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Washington Nationals: Weekend Rumor Roundup - Peter Bourjos, Chien-Ming Wang, John Lannan.

April 21, 2012; Anaheim, CA, USA; Los Angeles Angels center fielder Peter Bourjos (25) goes after a hit in the ninth inning against the Baltimore Orioles at Angel Stadium. Mandatory Credit: Gary A. Vasquez-US PRESSWIRE
April 21, 2012; Anaheim, CA, USA; Los Angeles Angels center fielder Peter Bourjos (25) goes after a hit in the ninth inning against the Baltimore Orioles at Angel Stadium. Mandatory Credit: Gary A. Vasquez-US PRESSWIRE

• Bourjos Chatter: Not long after rumors of the Washington Nationals and Los Angeles Angels having "preliminary" talks about a potential trade for LA outfielder Peter Bourjos surfaced late last week, the usual denials came out in the press.'s Jon Morosi wrote Friday that "major league sources" were telling him, "The Nationals and Angels have had preliminary discussions about a trade that would send center fielder Peter Bourjos to Washington."'s Danny Knobler too confirmed, in an article by his colleague at CBS, Matt Snyder, that LA and D.C., "... have [had] some discussions regarding a trade of center fielder Peter Bourjos," though Mr. Knobler noted that, "... the two sides talked about a swap in the winter, but when the Nationals approached Los Angeles in the spring, they were rebuffed."

Angels' GM Jerry DiPoto told Los Angeles Times' beat writer Mike DiGiovanna, as quoted on Twitter (@MikeDiGiovanna) that as he had said previously when rumors about Bourjos came up, "'We are not actively shopping him or looking for a fit for him. We believe he's an asset for us.'"

Though Bourjos, who has a .196/.258/.286 line with two doubles, one home run, four walks and 17 K's in 22 games and 65 plate appearances this year, hasn't played much lately, in a follow-up article entitled, "Angels GM shoots down latest Peter Bourjos trade rumors", the Angels' general manager explained to the LA Times' writer, "'We’re going to explore all opportunities to get him where he needs to be. The minor leagues are an option for any player, but as of now, we feel we’re a better team with Peter. He’s better than any extra outfielder we have.'"'s Alden Gonzalez too wrote this weekend, in an article entitled, "Bourjos not rattled as trade rumors swirl" that a source, "... told the club plans on keeping the speedster on board, and that a Bourjos-to-Nats trade is as unlikely now as it was in the offseason -- when reports suggested the Angels would ship him to Washington, D.C., for starter John Lannan."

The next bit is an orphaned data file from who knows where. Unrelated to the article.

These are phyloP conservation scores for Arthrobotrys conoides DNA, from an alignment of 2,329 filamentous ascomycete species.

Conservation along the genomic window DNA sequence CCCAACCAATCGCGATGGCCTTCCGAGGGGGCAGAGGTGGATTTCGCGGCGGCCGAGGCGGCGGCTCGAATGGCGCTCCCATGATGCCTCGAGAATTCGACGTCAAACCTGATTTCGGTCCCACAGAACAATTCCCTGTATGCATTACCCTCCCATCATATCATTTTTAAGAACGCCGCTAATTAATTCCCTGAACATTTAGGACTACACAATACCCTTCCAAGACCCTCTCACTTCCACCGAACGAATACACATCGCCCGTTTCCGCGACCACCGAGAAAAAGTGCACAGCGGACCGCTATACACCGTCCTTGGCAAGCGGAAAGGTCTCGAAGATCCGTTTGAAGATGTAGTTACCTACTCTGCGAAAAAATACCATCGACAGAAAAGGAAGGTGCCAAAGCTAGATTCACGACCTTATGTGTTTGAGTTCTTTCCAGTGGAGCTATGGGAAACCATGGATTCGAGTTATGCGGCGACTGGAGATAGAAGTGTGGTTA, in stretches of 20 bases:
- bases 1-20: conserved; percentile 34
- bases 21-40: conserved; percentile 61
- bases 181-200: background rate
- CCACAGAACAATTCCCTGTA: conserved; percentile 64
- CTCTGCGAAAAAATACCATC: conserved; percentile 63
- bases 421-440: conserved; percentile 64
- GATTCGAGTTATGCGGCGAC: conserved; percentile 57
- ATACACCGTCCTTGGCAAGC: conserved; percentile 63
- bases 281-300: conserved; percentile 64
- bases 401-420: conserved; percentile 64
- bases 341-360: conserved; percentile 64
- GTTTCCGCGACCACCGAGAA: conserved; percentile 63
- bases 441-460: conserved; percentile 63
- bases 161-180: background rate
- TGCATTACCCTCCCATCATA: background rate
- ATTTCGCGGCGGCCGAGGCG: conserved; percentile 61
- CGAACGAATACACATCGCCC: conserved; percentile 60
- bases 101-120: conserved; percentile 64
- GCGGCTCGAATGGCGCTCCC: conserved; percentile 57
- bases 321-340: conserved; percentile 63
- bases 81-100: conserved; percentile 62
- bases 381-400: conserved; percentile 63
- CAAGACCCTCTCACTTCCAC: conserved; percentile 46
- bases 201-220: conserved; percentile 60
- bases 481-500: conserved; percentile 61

Speaking of Lannan...

The 27-year-old left-hander had a strong start at Triple-A Syracuse this past Friday, giving up eight hits, two runs and two walks in 8.0 IP, over which he struck out four. In seven starts this year, the Nats' 05 11th Round pick is (3-3), with a 5.31 ERA, a 4.23 FIP, 15 walks and 22 K's in 39.0 IP.'s Danny Knobler suggested in an article last week that the Nationals might actually be better off dealing Chien-Ming Wang, who's getting toward the end of his rehab assignment, and will force the Nationals to make another tough rotation decision as soon as he's ready for major league action. Wang's making a noon start today for Triple-A Syracuse, after giving up eight hits and two runs in 7.0 IP in which he threw 89 pitches, 61 of them strikes while inducing twelve ground ball outs in his first start with the Chiefs last Wednesday.

"The Nationals may have more luck interesting teams in Chien-Ming Wang," Mr. Knobler wrote last week, adding that with the succes the Nationals' pitchers have had so far, "... there's no room in the rotation right now for either Lannan or Wang," though it goes unmentioned in the article that Washington may eventually need pitching if there are any injuries (or when Stephen Strasburg's shut down later this year) and Wang, as a free agent signing, can't be dealt until June 16th (Without his approval? Not sure if the rules changed w/ the new CBA.) Boston Globe writer Nick Cafardo wrote this weekend in his, "Sunday Baseball Notes" column that the Nationals' pitching depth might be a problem, but it's also a powerful motivational tool, noting that though the Nats, "... would rather deal lefty John Lannan... teams appear more interested in Wang, who has rediscovered that hard sinker. The Nationals are creating a nice competition on their staff, as Wang and Lannan could push the other five."

Nats' GM Mike Rizzo has stated repeatedly this winter and throughout the Spring that you can never have too much pitching. With the injuries the Nats have dealt with thus far, will they take chance of dealing either pitcher? Is there any way Ross Detwiler's losing his spot in the rotation to the returning Chien-Ming Wang?